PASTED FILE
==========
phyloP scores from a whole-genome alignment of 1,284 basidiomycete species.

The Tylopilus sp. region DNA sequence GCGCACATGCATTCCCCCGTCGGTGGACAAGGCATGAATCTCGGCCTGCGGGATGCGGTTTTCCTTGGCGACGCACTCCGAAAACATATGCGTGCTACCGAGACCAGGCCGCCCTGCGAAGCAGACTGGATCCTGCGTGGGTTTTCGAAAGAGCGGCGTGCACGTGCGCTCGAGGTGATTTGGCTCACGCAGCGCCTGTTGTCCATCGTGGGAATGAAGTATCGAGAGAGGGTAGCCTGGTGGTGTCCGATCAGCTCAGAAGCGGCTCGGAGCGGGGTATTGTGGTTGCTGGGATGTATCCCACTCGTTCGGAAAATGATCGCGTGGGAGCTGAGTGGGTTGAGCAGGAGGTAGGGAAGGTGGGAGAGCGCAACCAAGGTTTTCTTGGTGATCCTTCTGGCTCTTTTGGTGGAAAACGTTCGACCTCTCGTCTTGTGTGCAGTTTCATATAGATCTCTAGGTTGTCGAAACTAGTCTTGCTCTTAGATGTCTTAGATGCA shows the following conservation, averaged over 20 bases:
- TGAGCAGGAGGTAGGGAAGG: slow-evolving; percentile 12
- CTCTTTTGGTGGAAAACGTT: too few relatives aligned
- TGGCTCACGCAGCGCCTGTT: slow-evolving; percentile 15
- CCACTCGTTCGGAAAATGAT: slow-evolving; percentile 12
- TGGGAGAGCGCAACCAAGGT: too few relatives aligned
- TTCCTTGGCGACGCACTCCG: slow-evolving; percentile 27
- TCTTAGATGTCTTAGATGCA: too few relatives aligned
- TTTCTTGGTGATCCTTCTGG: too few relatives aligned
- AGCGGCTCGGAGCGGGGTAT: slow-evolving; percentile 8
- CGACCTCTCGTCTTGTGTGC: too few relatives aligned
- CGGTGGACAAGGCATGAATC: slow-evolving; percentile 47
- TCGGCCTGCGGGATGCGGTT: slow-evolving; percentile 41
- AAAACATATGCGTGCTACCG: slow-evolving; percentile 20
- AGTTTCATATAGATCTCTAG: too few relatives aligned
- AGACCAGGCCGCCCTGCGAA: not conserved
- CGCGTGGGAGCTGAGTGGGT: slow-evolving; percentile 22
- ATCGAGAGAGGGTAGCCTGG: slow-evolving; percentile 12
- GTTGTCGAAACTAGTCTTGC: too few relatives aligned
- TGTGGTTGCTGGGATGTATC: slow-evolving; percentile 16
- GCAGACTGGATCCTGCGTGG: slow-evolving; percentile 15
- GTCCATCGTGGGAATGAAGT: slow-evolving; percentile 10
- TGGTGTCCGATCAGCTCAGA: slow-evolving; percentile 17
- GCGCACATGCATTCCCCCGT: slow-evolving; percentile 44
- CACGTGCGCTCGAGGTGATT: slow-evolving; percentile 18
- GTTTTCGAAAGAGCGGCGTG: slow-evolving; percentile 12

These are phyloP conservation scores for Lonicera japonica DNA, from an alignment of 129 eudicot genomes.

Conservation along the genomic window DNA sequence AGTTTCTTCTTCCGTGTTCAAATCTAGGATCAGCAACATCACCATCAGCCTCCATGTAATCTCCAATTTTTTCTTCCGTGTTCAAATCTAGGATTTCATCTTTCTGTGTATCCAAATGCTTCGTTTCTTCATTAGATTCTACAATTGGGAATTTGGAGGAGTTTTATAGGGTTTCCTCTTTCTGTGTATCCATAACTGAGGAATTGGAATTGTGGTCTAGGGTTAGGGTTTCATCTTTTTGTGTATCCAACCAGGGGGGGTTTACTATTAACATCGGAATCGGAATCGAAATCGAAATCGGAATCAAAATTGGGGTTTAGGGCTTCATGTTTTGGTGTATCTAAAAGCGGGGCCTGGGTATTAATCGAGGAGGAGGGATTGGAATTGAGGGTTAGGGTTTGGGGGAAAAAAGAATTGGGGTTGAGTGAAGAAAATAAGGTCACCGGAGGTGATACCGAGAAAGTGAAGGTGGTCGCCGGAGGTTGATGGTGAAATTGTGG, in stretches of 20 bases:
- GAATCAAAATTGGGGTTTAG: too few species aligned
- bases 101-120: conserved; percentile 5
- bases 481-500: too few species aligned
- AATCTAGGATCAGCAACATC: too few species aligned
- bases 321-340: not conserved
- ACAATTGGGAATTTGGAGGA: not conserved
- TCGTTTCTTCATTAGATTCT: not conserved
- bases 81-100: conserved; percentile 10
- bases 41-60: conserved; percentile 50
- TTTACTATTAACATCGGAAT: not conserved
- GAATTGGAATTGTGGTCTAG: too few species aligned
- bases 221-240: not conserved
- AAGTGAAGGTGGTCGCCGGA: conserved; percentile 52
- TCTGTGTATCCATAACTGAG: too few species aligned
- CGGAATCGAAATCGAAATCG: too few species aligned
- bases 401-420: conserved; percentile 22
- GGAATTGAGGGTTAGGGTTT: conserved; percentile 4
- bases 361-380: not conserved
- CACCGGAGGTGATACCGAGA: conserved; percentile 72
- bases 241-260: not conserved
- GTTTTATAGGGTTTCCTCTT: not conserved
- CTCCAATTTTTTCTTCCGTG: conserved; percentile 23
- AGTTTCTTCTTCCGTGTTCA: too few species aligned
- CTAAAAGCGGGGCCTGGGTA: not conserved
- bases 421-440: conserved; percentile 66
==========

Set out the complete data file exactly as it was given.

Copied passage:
phyloP scores from a whole-genome alignment of 1,284 basidiomycete species.

The Tylopilus sp. region DNA sequence GCGCACATGCATTCCCCCGTCGGTGGACAAGGCATGAATCTCGGCCTGCGGGATGCGGTTTTCCTTGGCGACGCACTCCGAAAACATATGCGTGCTACCGAGACCAGGCCGCCCTGCGAAGCAGACTGGATCCTGCGTGGGTTTTCGAAAGAGCGGCGTGCACGTGCGCTCGAGGTGATTTGGCTCACGCAGCGCCTGTTGTCCATCGTGGGAATGAAGTATCGAGAGAGGGTAGCCTGGTGGTGTCCGATCAGCTCAGAAGCGGCTCGGAGCGGGGTATTGTGGTTGCTGGGATGTATCCCACTCGTTCGGAAAATGATCGCGTGGGAGCTGAGTGGGTTGAGCAGGAGGTAGGGAAGGTGGGAGAGCGCAACCAAGGTTTTCTTGGTGATCCTTCTGGCTCTTTTGGTGGAAAACGTTCGACCTCTCGTCTTGTGTGCAGTTTCATATAGATCTCTAGGTTGTCGAAACTAGTCTTGCTCTTAGATGTCTTAGATGCA shows the following conservation, averaged over 20 bases:
- TGAGCAGGAGGTAGGGAAGG: slow-evolving; percentile 12
- CTCTTTTGGTGGAAAACGTT: too few relatives aligned
- TGGCTCACGCAGCGCCTGTT: slow-evolving; percentile 15
- CCACTCGTTCGGAAAATGAT: slow-evolving; percentile 12
- TGGGAGAGCGCAACCAAGGT: too few relatives aligned
- TTCCTTGGCGACGCACTCCG: slow-evolving; percentile 27
- TCTTAGATGTCTTAGATGCA: too few relatives aligned
- TTTCTTGGTGATCCTTCTGG: too few relatives aligned
- AGCGGCTCGGAGCGGGGTAT: slow-evolving; percentile 8
- CGACCTCTCGTCTTGTGTGC: too few relatives aligned
- CGGTGGACAAGGCATGAATC: slow-evolving; percentile 47
- TCGGCCTGCGGGATGCGGTT: slow-evolving; percentile 41
- AAAACATATGCGTGCTACCG: slow-evolving; percentile 20
- AGTTTCATATAGATCTCTAG: too few relatives aligned
- AGACCAGGCCGCCCTGCGAA: not conserved
- CGCGTGGGAGCTGAGTGGGT: slow-evolving; percentile 22
- ATCGAGAGAGGGTAGCCTGG: slow-evolving; percentile 12
- GTTGTCGAAACTAGTCTTGC: too few relatives aligned
- TGTGGTTGCTGGGATGTATC: slow-evolving; percentile 16
- GCAGACTGGATCCTGCGTGG: slow-evolving; percentile 15
- GTCCATCGTGGGAATGAAGT: slow-evolving; percentile 10
- TGGTGTCCGATCAGCTCAGA: slow-evolving; percentile 17
- GCGCACATGCATTCCCCCGT: slow-evolving; percentile 44
- CACGTGCGCTCGAGGTGATT: slow-evolving; percentile 18
- GTTTTCGAAAGAGCGGCGTG: slow-evolving; percentile 12

These are phyloP conservation scores for Lonicera japonica DNA, from an alignment of 129 eudicot genomes.

Conservation along the genomic window DNA sequence AGTTTCTTCTTCCGTGTTCAAATCTAGGATCAGCAACATCACCATCAGCCTCCATGTAATCTCCAATTTTTTCTTCCGTGTTCAAATCTAGGATTTCATCTTTCTGTGTATCCAAATGCTTCGTTTCTTCATTAGATTCTACAATTGGGAATTTGGAGGAGTTTTATAGGGTTTCCTCTTTCTGTGTATCCATAACTGAGGAATTGGAATTGTGGTCTAGGGTTAGGGTTTCATCTTTTTGTGTATCCAACCAGGGGGGGTTTACTATTAACATCGGAATCGGAATCGAAATCGAAATCGGAATCAAAATTGGGGTTTAGGGCTTCATGTTTTGGTGTATCTAAAAGCGGGGCCTGGGTATTAATCGAGGAGGAGGGATTGGAATTGAGGGTTAGGGTTTGGGGGAAAAAAGAATTGGGGTTGAGTGAAGAAAATAAGGTCACCGGAGGTGATACCGAGAAAGTGAAGGTGGTCGCCGGAGGTTGATGGTGAAATTGTGG, in stretches of 20 bases:
- GAATCAAAATTGGGGTTTAG: too few species aligned
- bases 101-120: conserved; percentile 5
- bases 481-500: too few species aligned
- AATCTAGGATCAGCAACATC: too few species aligned
- bases 321-340: not conserved
- ACAATTGGGAATTTGGAGGA: not conserved
- TCGTTTCTTCATTAGATTCT: not conserved
- bases 81-100: conserved; percentile 10
- bases 41-60: conserved; percentile 50
- TTTACTATTAACATCGGAAT: not conserved
- GAATTGGAATTGTGGTCTAG: too few species aligned
- bases 221-240: not conserved
- AAGTGAAGGTGGTCGCCGGA: conserved; percentile 52
- TCTGTGTATCCATAACTGAG: too few species aligned
- CGGAATCGAAATCGAAATCG: too few species aligned
- bases 401-420: conserved; percentile 22
- GGAATTGAGGGTTAGGGTTT: conserved; percentile 4
- bases 361-380: not conserved
- CACCGGAGGTGATACCGAGA: conserved; percentile 72
- bases 241-260: not conserved
- GTTTTATAGGGTTTCCTCTT: not conserved
- CTCCAATTTTTTCTTCCGTG: conserved; percentile 23
- AGTTTCTTCTTCCGTGTTCA: too few species aligned
- CTAAAAGCGGGGCCTGGGTA: not conserved
- bases 421-440: conserved; percentile 66